Hick said he might go to the other store Monday, to get the rest of his drywall. That they make you take your truck to the back to load it, and another person has to come to your truck and compare the receipt with your load, before they let you leave the loading area.

  4. Having worked many jobs in retail, there are many factors to consider. The check out clerk could have been new, or could have been excessively careless ..... in that it was the quickest way to get the customer out the door and she could have cared less about being careful. She may have had to move the top sheets to scan the correct barcode and was simply too lazy to do so. Who knows? She could have had a beef with management and this was her way of showing them! The only way the shortage will show up is in the reordering of merchandise. The barcode is not only there to price the merchandise to be paid for at the check-out counter, it also serves to control the reordering of the merchandise. In other words, when you go to Walmart and are trying to buy paint pens in the craft department three weeks running and they are completely out and continue to be, the problem may not be that the warehouse is out, as they will tell you. It could be that the paintpens are small and easy to steal and since the barcodes were never scanned, the item was never reordered. If you then try to exlain this to the floor person in that particular area they will wonder aloud how you would know such a thing. Better to hunt down management to share your theory with. All they need do is use their handheld computer to check the item and when it shows that the item is in stock, then you will know it probably walked out the door. Then the person doing this checking should overide the control numbers to show the merchandise as a loss and reorder the item. All floor clerks are supposed to routinely check on items that seem to be constantly "out". But, in the real world very few workers making little more that minimum wage actually do this. Some of the problem is poor training and/or poor management. So, don't go blaming the customer! I have run in the same situation and when I tried to pay back the $50 I owed, it was a tremendous hassle just explaining what happened. I eneded up having to speak to the general manager who had to get past the shock of me wanting to give the store it's money, he was prepared to give me a gift card. Now that I think of it, maybe I do deserve a reward!!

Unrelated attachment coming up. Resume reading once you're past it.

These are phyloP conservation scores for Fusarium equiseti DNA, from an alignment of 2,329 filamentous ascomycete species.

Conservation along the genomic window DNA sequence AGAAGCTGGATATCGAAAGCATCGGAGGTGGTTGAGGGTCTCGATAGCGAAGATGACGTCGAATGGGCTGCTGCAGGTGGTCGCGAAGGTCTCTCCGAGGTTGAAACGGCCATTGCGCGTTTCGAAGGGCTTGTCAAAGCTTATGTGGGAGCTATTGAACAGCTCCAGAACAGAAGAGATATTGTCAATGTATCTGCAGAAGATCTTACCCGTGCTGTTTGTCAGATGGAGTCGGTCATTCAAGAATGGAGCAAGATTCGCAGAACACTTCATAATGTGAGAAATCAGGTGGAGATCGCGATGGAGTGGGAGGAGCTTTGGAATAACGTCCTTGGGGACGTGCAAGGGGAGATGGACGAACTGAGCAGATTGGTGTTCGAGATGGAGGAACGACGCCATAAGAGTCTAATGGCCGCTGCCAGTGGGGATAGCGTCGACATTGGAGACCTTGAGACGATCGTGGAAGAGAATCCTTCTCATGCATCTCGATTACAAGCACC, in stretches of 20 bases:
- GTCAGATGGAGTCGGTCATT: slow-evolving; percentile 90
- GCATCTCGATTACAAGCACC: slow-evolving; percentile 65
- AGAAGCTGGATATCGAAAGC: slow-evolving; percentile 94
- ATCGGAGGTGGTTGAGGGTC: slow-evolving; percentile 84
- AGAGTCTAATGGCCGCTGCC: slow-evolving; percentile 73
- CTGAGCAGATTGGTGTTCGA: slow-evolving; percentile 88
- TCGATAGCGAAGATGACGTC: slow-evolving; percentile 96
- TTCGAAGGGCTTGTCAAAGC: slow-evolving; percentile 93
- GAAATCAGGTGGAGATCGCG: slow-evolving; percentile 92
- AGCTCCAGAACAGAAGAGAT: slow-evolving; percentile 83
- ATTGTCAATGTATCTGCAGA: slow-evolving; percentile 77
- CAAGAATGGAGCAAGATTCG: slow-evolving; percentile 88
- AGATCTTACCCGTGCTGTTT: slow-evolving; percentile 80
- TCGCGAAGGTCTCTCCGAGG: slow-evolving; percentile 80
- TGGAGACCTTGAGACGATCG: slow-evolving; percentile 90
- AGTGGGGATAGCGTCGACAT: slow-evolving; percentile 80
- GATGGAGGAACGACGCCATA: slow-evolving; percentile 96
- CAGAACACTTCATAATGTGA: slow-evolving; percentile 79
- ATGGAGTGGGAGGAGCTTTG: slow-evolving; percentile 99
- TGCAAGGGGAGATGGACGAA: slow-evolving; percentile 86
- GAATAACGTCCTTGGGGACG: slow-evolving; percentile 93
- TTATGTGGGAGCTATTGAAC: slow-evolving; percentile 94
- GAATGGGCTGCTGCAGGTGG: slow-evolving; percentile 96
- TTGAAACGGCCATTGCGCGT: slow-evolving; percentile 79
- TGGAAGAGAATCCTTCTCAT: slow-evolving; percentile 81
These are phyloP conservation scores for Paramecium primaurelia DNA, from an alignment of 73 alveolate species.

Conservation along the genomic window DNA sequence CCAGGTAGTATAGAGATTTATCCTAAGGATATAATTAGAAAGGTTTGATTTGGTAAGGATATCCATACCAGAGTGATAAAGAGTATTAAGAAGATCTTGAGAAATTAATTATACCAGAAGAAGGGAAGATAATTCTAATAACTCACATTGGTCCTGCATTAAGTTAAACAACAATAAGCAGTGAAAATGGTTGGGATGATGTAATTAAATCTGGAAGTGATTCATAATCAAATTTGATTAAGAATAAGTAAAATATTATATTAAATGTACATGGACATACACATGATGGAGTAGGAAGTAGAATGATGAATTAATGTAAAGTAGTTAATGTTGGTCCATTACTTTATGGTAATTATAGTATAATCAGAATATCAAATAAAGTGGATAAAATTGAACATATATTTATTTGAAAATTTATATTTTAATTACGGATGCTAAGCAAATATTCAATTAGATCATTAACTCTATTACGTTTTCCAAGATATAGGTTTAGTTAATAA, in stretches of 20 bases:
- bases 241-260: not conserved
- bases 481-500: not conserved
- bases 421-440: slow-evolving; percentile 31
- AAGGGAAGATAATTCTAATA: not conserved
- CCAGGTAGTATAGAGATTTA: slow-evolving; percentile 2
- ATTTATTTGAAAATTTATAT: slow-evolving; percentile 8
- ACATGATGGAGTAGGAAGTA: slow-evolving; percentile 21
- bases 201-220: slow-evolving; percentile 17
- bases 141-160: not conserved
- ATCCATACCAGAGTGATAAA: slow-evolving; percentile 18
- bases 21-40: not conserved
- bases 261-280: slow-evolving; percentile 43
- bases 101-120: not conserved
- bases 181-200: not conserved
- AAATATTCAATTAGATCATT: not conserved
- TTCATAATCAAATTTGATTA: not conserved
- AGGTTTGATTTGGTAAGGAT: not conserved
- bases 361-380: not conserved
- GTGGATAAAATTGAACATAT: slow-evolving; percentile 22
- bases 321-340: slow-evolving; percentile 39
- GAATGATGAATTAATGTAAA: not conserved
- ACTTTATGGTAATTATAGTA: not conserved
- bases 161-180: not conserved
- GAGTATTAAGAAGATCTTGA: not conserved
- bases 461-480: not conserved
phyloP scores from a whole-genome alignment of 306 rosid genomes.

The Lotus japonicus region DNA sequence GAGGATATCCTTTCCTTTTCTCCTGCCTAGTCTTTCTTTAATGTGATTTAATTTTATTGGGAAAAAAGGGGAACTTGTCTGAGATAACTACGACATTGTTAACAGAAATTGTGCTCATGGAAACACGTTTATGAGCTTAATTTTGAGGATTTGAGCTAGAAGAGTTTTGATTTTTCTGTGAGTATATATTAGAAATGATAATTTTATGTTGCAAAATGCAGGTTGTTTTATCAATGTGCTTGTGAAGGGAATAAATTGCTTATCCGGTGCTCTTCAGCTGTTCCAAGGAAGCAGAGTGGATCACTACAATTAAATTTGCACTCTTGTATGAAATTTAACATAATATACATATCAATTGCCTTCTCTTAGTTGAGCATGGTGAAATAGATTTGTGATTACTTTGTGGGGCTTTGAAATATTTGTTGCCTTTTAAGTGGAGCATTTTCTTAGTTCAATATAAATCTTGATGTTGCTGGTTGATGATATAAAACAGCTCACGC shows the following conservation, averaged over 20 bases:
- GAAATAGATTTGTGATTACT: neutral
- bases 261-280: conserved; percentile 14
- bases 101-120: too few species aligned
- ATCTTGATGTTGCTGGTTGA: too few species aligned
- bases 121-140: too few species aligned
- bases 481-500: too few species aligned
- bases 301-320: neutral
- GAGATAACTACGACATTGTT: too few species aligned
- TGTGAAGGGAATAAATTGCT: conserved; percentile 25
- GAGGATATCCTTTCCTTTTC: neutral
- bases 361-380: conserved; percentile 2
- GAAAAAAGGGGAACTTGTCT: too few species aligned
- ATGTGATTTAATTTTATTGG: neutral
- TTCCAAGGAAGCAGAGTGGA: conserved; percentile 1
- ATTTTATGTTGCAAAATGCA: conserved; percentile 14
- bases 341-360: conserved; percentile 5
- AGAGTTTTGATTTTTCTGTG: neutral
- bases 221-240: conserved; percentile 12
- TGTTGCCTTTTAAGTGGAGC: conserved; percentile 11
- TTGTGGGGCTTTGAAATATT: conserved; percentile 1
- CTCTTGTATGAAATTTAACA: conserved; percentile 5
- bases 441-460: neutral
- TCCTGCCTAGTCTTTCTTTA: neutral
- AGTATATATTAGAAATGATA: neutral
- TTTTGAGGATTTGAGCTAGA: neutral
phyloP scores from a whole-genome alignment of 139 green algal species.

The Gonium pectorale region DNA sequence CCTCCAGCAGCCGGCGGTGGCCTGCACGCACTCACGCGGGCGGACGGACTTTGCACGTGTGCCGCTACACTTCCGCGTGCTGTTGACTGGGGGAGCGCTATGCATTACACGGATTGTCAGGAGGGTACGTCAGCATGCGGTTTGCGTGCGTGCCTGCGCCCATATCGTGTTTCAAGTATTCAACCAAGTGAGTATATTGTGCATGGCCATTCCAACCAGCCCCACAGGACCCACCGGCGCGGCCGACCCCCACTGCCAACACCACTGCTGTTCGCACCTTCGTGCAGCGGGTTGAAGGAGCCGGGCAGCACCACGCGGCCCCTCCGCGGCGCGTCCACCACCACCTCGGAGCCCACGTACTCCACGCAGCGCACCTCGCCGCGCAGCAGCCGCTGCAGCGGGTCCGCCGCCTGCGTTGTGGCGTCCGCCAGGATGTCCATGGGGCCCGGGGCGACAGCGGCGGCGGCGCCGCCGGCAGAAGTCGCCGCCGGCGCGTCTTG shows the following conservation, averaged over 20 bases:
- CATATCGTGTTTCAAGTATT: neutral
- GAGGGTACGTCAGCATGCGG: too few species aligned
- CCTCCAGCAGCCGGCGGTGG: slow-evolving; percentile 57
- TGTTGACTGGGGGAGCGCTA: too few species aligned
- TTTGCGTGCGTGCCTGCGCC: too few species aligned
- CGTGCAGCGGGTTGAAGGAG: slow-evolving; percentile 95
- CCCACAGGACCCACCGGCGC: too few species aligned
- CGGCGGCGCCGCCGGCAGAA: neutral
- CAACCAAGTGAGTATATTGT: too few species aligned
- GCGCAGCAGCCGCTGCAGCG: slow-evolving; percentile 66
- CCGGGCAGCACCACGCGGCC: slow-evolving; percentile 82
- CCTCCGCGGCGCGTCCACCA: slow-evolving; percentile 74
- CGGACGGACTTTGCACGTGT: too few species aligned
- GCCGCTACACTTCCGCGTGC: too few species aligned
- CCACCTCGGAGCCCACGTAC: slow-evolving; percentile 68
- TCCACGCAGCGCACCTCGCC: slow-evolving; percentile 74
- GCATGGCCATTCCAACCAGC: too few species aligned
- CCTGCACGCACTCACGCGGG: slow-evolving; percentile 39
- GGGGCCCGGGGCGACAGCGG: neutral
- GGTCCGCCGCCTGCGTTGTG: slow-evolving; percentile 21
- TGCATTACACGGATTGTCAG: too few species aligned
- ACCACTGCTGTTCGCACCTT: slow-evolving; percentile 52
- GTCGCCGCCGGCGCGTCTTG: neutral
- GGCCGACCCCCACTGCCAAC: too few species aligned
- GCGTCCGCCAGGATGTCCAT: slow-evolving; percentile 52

1. Yes, you deserve a reward! Thanks for the VALidation concerning our HICKup! I'm pretty sure Hick is not going to stand around for an hour trying to pay that money back now. But he would have told her RIGHT THEN if he'd noticed it. Just because he wouldn't like being cheated if it was HIS business.

      I tell because I believe in the Even-Stevening of the Universe! NOT TODAY, EVEN STEVEN! You're not tricking me into negative karma!